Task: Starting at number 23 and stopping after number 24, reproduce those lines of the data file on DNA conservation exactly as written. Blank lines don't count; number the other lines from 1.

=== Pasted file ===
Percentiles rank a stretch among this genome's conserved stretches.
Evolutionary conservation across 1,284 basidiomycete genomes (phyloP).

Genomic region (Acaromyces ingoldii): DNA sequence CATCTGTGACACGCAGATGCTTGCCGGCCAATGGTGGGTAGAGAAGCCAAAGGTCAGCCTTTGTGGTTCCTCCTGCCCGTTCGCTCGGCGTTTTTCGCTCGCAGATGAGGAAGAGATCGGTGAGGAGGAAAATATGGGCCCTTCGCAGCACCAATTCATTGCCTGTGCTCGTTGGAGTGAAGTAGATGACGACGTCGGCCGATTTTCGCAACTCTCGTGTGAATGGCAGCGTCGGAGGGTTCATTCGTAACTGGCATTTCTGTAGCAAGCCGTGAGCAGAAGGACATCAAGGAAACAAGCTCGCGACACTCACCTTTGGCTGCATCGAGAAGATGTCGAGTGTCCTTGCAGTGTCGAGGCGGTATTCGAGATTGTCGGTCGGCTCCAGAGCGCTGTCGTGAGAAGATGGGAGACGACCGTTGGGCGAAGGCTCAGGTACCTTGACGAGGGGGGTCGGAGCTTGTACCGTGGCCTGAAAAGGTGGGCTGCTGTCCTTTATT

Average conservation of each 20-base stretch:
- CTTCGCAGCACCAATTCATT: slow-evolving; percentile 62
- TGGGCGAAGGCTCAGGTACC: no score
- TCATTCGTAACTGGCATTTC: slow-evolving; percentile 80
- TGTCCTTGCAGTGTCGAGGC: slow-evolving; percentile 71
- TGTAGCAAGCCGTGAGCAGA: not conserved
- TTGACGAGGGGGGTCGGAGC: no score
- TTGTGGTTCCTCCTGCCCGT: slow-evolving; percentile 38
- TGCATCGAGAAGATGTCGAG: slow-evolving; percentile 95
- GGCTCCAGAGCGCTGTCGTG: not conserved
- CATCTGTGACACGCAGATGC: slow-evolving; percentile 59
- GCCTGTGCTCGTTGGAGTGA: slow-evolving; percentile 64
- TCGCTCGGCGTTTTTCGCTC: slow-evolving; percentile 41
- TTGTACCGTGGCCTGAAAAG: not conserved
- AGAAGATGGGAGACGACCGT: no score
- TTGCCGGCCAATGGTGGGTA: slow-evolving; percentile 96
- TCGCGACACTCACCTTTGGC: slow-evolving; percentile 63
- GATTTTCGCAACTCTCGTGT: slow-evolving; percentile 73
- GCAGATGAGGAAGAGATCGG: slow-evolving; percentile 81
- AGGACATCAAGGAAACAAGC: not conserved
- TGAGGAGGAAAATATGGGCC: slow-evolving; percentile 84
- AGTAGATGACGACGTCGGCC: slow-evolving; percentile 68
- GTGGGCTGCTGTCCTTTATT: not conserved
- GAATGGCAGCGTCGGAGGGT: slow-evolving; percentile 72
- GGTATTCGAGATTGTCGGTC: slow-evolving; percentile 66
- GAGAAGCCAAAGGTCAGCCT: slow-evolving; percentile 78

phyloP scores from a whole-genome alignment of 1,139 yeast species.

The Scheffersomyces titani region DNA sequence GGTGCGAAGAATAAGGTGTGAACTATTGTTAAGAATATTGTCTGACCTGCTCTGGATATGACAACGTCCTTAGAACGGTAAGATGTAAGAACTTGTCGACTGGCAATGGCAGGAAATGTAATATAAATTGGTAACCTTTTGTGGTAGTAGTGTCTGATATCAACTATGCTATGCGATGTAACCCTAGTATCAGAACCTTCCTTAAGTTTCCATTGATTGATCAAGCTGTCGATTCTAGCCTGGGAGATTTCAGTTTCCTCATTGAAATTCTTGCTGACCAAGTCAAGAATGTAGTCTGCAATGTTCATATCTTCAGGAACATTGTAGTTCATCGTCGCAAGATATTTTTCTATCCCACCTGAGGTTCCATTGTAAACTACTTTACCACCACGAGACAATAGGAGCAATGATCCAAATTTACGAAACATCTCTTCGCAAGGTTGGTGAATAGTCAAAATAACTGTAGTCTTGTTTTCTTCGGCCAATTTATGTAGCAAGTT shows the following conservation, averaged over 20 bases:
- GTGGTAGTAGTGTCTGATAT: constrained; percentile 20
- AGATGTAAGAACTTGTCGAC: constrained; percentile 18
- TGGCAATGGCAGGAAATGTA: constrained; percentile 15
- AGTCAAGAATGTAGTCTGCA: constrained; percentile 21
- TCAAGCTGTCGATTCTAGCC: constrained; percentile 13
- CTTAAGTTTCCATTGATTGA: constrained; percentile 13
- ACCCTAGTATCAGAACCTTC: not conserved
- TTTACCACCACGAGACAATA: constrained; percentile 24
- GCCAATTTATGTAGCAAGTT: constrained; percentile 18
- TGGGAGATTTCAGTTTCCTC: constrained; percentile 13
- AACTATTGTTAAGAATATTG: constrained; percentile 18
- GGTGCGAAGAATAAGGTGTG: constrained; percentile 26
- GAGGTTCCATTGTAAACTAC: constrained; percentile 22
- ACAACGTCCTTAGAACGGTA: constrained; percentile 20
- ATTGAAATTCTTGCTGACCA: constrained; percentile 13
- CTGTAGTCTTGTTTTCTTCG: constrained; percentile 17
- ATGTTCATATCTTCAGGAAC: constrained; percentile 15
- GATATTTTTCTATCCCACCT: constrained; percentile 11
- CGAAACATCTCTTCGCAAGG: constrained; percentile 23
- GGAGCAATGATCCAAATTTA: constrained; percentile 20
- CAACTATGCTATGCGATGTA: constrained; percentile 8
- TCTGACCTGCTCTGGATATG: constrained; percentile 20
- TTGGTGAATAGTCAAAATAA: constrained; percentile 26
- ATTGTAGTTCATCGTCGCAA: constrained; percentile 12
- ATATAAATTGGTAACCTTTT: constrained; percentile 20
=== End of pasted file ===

- AGGACATCAAGGAAACAAGC: not conserved
- TGAGGAGGAAAATATGGGCC: slow-evolving; percentile 84